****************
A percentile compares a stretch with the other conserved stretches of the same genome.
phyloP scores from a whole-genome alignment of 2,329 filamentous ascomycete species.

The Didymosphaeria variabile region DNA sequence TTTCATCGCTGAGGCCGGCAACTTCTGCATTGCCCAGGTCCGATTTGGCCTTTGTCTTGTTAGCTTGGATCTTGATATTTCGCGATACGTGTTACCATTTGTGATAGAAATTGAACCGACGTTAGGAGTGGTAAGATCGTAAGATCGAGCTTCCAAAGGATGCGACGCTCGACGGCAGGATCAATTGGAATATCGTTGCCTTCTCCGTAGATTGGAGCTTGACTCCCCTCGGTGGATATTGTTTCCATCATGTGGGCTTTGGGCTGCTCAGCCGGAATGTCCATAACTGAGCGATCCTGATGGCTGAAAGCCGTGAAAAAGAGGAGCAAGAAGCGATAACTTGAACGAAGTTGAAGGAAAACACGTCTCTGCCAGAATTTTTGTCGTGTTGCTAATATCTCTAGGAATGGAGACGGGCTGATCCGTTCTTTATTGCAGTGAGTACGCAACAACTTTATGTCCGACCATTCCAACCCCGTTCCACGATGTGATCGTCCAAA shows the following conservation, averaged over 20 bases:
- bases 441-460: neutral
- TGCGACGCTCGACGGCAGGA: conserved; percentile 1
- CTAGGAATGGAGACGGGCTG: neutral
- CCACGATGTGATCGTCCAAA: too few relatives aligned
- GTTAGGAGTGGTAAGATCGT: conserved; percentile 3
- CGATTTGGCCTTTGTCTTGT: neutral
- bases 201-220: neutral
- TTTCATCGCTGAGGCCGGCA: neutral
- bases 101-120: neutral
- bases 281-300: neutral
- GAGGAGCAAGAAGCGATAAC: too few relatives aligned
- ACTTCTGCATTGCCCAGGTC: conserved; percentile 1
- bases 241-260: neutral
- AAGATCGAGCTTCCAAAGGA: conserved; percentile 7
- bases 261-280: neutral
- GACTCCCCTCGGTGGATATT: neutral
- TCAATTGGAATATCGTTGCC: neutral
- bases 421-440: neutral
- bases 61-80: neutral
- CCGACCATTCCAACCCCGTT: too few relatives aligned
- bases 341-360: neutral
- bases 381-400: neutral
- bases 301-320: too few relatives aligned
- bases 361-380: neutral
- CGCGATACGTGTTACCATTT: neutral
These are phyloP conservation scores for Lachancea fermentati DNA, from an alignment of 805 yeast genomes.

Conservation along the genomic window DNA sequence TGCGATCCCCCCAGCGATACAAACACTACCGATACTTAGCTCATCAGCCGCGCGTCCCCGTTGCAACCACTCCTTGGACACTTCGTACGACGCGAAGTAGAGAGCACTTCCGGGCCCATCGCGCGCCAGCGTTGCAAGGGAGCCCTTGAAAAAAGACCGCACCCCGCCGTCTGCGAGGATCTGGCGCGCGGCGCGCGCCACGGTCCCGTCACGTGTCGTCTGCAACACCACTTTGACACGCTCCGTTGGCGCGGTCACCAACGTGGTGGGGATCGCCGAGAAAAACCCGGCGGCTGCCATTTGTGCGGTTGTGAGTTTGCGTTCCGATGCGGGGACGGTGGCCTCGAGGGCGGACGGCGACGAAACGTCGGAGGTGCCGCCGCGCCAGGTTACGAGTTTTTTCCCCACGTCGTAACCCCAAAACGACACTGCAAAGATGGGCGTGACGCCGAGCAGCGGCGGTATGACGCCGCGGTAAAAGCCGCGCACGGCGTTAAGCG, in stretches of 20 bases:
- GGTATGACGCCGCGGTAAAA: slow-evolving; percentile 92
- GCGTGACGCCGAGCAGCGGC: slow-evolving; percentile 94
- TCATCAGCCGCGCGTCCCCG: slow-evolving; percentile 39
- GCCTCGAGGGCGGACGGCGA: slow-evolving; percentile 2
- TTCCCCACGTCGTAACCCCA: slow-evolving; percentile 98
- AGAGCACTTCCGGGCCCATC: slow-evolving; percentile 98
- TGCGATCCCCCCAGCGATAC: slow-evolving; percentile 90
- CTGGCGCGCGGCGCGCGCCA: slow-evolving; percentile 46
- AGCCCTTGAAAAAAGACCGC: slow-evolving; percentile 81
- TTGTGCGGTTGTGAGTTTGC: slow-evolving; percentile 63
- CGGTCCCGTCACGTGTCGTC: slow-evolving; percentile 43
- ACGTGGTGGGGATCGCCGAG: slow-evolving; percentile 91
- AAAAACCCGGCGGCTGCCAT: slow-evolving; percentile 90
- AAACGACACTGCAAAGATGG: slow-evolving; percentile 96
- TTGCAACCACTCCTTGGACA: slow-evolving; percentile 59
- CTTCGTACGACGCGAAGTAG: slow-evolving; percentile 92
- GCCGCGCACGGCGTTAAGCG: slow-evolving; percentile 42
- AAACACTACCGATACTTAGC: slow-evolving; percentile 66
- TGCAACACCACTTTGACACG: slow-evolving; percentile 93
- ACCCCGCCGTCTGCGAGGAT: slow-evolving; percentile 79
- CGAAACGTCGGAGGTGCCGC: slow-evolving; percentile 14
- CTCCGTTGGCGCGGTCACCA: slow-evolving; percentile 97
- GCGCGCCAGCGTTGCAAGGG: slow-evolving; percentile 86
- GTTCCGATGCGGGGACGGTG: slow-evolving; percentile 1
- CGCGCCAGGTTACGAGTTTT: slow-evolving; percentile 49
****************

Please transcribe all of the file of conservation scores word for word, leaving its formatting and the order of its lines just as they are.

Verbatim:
A percentile compares a stretch with the other conserved stretches of the same genome.
phyloP scores from a whole-genome alignment of 2,329 filamentous ascomycete species.

The Didymosphaeria variabile region DNA sequence TTTCATCGCTGAGGCCGGCAACTTCTGCATTGCCCAGGTCCGATTTGGCCTTTGTCTTGTTAGCTTGGATCTTGATATTTCGCGATACGTGTTACCATTTGTGATAGAAATTGAACCGACGTTAGGAGTGGTAAGATCGTAAGATCGAGCTTCCAAAGGATGCGACGCTCGACGGCAGGATCAATTGGAATATCGTTGCCTTCTCCGTAGATTGGAGCTTGACTCCCCTCGGTGGATATTGTTTCCATCATGTGGGCTTTGGGCTGCTCAGCCGGAATGTCCATAACTGAGCGATCCTGATGGCTGAAAGCCGTGAAAAAGAGGAGCAAGAAGCGATAACTTGAACGAAGTTGAAGGAAAACACGTCTCTGCCAGAATTTTTGTCGTGTTGCTAATATCTCTAGGAATGGAGACGGGCTGATCCGTTCTTTATTGCAGTGAGTACGCAACAACTTTATGTCCGACCATTCCAACCCCGTTCCACGATGTGATCGTCCAAA shows the following conservation, averaged over 20 bases:
- bases 441-460: neutral
- TGCGACGCTCGACGGCAGGA: conserved; percentile 1
- CTAGGAATGGAGACGGGCTG: neutral
- CCACGATGTGATCGTCCAAA: too few relatives aligned
- GTTAGGAGTGGTAAGATCGT: conserved; percentile 3
- CGATTTGGCCTTTGTCTTGT: neutral
- bases 201-220: neutral
- TTTCATCGCTGAGGCCGGCA: neutral
- bases 101-120: neutral
- bases 281-300: neutral
- GAGGAGCAAGAAGCGATAAC: too few relatives aligned
- ACTTCTGCATTGCCCAGGTC: conserved; percentile 1
- bases 241-260: neutral
- AAGATCGAGCTTCCAAAGGA: conserved; percentile 7
- bases 261-280: neutral
- GACTCCCCTCGGTGGATATT: neutral
- TCAATTGGAATATCGTTGCC: neutral
- bases 421-440: neutral
- bases 61-80: neutral
- CCGACCATTCCAACCCCGTT: too few relatives aligned
- bases 341-360: neutral
- bases 381-400: neutral
- bases 301-320: too few relatives aligned
- bases 361-380: neutral
- CGCGATACGTGTTACCATTT: neutral
These are phyloP conservation scores for Lachancea fermentati DNA, from an alignment of 805 yeast genomes.

Conservation along the genomic window DNA sequence TGCGATCCCCCCAGCGATACAAACACTACCGATACTTAGCTCATCAGCCGCGCGTCCCCGTTGCAACCACTCCTTGGACACTTCGTACGACGCGAAGTAGAGAGCACTTCCGGGCCCATCGCGCGCCAGCGTTGCAAGGGAGCCCTTGAAAAAAGACCGCACCCCGCCGTCTGCGAGGATCTGGCGCGCGGCGCGCGCCACGGTCCCGTCACGTGTCGTCTGCAACACCACTTTGACACGCTCCGTTGGCGCGGTCACCAACGTGGTGGGGATCGCCGAGAAAAACCCGGCGGCTGCCATTTGTGCGGTTGTGAGTTTGCGTTCCGATGCGGGGACGGTGGCCTCGAGGGCGGACGGCGACGAAACGTCGGAGGTGCCGCCGCGCCAGGTTACGAGTTTTTTCCCCACGTCGTAACCCCAAAACGACACTGCAAAGATGGGCGTGACGCCGAGCAGCGGCGGTATGACGCCGCGGTAAAAGCCGCGCACGGCGTTAAGCG, in stretches of 20 bases:
- GGTATGACGCCGCGGTAAAA: slow-evolving; percentile 92
- GCGTGACGCCGAGCAGCGGC: slow-evolving; percentile 94
- TCATCAGCCGCGCGTCCCCG: slow-evolving; percentile 39
- GCCTCGAGGGCGGACGGCGA: slow-evolving; percentile 2
- TTCCCCACGTCGTAACCCCA: slow-evolving; percentile 98
- AGAGCACTTCCGGGCCCATC: slow-evolving; percentile 98
- TGCGATCCCCCCAGCGATAC: slow-evolving; percentile 90
- CTGGCGCGCGGCGCGCGCCA: slow-evolving; percentile 46
- AGCCCTTGAAAAAAGACCGC: slow-evolving; percentile 81
- TTGTGCGGTTGTGAGTTTGC: slow-evolving; percentile 63
- CGGTCCCGTCACGTGTCGTC: slow-evolving; percentile 43
- ACGTGGTGGGGATCGCCGAG: slow-evolving; percentile 91
- AAAAACCCGGCGGCTGCCAT: slow-evolving; percentile 90
- AAACGACACTGCAAAGATGG: slow-evolving; percentile 96
- TTGCAACCACTCCTTGGACA: slow-evolving; percentile 59
- CTTCGTACGACGCGAAGTAG: slow-evolving; percentile 92
- GCCGCGCACGGCGTTAAGCG: slow-evolving; percentile 42
- AAACACTACCGATACTTAGC: slow-evolving; percentile 66
- TGCAACACCACTTTGACACG: slow-evolving; percentile 93
- ACCCCGCCGTCTGCGAGGAT: slow-evolving; percentile 79
- CGAAACGTCGGAGGTGCCGC: slow-evolving; percentile 14
- CTCCGTTGGCGCGGTCACCA: slow-evolving; percentile 97
- GCGCGCCAGCGTTGCAAGGG: slow-evolving; percentile 86
- GTTCCGATGCGGGGACGGTG: slow-evolving; percentile 1
- CGCGCCAGGTTACGAGTTTT: slow-evolving; percentile 49